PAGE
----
From there, he mostly stuck to critically savaged family dramas like 2008’s Meet Dave and 2009’s Imagine That. (Don’t do either of those things.) Dolemite Is My Name is a genuinely pleasant surprise, a higher-quality take on Dreamgirls’ approach to higher stakes, and Murphy excels at the minor-star-goes-major arc now that it’s played for laughs and his costars are no longer all trying to blow him offstage. (He has a very sweet platonic chemistry with Randolph, and Snipes is, to repeat, a joyful fount of ridiculousness: “Black people absorb light. White people reflect light. It’s a cinemagical reality.”) The truth is that Dolemite Is My Name is likely a bit too slight and genial and unthreatening to crack the Oscar tier: It’s more of a Golden Globes proposition, the continuing adventures of a super-famous guy we’re all thrilled to see again who’s visibly thrilled just to be there again. But it’s arguably a better movie for its refusal to flirt much with darkness, content instead with being the platonic ideal of a Netflix movie, a chill hang that rewards your close attention but won’t throttle you for withholding it.

The most dramatic element, then, of Murphy’s 2019 comeback will likely involve exactly how aggressive an Oscar campaign he intends to mount. He was once slated to host the 2012 Oscars, exiting under calamitous circumstances that unfortunately involved Brett Ratner; Murphy is, generally speaking, while not quite a recluse, a towering figure regarded nowadays more for his absence than his presence. The upcoming SNL gig is a very, very, very big deal, a return to glory for the man and the show both; it shows a willingness to play ball, in the broad industry sense, that he has not often shown. Which means that the most vital rewatch in his filmography, through the prism of Dolemite Is My Name’s Oscar chances, is actually Eddie Murphy: Raw, given that its coarseness and occasional outright homophobia is the very sort of transgression the modern Academy Awards requires its potential stars to atone for. Ask Kevin Hart, or maybe don’t.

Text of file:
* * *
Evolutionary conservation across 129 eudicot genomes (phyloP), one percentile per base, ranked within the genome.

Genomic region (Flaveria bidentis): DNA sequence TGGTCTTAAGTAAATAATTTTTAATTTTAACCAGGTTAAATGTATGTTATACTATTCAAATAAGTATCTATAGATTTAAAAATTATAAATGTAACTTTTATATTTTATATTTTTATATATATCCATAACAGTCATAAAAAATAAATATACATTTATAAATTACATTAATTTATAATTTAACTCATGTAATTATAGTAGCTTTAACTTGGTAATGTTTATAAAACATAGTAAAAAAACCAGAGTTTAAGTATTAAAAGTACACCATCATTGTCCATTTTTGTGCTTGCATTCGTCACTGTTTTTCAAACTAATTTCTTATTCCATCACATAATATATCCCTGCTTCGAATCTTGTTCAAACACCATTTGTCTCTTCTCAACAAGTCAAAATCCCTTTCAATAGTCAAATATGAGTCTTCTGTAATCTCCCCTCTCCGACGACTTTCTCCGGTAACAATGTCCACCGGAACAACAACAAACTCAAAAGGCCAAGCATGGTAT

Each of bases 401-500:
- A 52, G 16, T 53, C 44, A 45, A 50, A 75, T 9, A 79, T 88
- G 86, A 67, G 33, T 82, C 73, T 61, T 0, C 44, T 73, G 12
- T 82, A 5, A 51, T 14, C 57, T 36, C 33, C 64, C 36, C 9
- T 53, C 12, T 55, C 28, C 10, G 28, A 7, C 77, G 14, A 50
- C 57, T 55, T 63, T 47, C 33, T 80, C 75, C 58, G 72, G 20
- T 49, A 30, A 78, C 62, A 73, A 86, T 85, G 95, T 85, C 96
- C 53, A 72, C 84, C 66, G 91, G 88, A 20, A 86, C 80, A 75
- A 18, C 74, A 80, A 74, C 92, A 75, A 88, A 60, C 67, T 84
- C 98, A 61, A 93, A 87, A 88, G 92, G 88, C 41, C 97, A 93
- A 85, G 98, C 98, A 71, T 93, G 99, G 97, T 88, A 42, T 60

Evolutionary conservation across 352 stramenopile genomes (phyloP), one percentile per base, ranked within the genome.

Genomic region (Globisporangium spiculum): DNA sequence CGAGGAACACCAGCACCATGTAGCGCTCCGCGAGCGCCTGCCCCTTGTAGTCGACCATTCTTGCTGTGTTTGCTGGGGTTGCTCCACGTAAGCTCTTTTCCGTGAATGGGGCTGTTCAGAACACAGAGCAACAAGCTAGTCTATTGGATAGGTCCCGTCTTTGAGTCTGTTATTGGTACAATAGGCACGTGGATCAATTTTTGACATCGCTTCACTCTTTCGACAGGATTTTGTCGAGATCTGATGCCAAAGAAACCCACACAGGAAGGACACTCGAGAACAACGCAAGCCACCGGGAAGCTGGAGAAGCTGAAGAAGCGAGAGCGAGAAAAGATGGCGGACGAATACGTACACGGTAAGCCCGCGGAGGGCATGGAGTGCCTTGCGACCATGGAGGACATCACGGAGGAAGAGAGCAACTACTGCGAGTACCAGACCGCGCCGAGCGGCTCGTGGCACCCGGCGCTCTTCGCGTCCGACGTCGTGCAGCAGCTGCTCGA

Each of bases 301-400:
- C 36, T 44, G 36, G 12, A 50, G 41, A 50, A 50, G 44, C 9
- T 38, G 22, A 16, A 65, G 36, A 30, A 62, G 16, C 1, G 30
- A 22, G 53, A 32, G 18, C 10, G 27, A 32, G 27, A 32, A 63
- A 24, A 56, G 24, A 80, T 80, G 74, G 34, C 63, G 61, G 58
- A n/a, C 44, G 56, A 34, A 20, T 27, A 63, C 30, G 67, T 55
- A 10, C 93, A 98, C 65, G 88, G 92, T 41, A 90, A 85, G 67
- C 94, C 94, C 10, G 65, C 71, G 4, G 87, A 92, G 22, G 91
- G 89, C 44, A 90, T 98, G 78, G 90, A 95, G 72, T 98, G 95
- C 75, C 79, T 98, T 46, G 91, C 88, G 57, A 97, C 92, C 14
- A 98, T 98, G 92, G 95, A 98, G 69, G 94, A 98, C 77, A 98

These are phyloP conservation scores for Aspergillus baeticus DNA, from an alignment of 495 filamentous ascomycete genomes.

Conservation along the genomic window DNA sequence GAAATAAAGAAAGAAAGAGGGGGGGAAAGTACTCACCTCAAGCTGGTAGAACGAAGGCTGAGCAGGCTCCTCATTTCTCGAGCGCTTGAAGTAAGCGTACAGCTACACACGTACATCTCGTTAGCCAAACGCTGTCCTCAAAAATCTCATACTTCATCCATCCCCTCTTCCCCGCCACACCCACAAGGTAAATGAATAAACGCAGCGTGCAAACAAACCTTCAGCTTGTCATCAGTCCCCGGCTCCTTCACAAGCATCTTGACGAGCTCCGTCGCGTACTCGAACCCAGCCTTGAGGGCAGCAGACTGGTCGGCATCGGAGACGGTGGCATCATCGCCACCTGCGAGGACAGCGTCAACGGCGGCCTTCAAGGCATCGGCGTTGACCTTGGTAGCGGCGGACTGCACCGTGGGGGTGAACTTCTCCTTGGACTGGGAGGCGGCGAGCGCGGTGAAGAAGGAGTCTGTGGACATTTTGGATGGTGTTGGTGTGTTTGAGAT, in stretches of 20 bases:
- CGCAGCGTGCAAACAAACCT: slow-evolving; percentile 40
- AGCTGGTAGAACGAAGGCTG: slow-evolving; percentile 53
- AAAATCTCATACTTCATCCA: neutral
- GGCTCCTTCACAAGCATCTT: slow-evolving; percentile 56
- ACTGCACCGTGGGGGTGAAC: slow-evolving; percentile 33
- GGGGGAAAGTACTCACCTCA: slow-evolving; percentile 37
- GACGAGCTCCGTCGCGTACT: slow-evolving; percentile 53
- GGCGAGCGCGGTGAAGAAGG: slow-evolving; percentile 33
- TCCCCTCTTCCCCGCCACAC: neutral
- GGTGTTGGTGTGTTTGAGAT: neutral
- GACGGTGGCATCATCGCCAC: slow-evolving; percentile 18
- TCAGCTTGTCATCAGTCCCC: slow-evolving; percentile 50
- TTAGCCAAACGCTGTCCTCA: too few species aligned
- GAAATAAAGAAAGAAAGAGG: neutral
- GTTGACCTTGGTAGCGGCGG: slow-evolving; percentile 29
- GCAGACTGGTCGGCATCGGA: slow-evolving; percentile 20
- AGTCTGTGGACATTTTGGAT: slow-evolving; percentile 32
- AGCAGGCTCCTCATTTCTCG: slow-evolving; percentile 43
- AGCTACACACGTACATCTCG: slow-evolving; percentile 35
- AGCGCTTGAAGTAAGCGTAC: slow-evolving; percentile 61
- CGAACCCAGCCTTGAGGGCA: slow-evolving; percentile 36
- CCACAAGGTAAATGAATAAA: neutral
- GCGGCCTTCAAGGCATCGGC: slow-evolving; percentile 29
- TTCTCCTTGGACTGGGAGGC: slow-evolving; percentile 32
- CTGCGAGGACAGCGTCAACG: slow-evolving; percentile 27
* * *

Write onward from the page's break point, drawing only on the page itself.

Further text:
Murphy did, in fact, address Raw specifically in last month’s New York Times interview, or at least the coarseness aspect:

It’s an intimidating legacy to live up to, particularly when you feel a bit alienated from the cackling, strutting star who defined a certain kind of wiseguy cool. For when Murphy is flipping channels on television and stumbles across “Raw,” he cringes. The cocky jokes about women and relationships remind him, he said, of a breakup he was going through back then. “I was a young guy processing a broken heart, you know, kind of an asshole,” he said.

The cocky jokes about women and relationships are, unfortunately, not the aspect of Eddie Murphy: Raw that has aged the worst, and he addressed that, too, after a fashion, when the subject of Shane Gillis’s recent ouster from Saturday Night Live came up:

“I went through all that stuff, so this is not scary,” he said about controversies over jokes. He pointed that he had been picketed and had also apologized for material about AIDS that he now calls “ignorant” before adding, on the subject of anxiety by comics today: “All this stuff they are talking about: ‘Hey, welcome to the club.’”

But then again, we wouldn’t really be talking about Eddie Murphy if everyone were comfortable, and satisfied, and unoffended. Given his decades-long status as a family-friendly megastar with few major personal problems outside his quality-control issues, it is remarkable how prickly the conversation around him can still be, how volatile a figure he can cut even in a film as ultimately heartwarming as Dolemite Is My Name. He is still the guy everyone loves, and still the guy who makes everyone just a little bit nervous, at least. You’d love him less if he weren’t.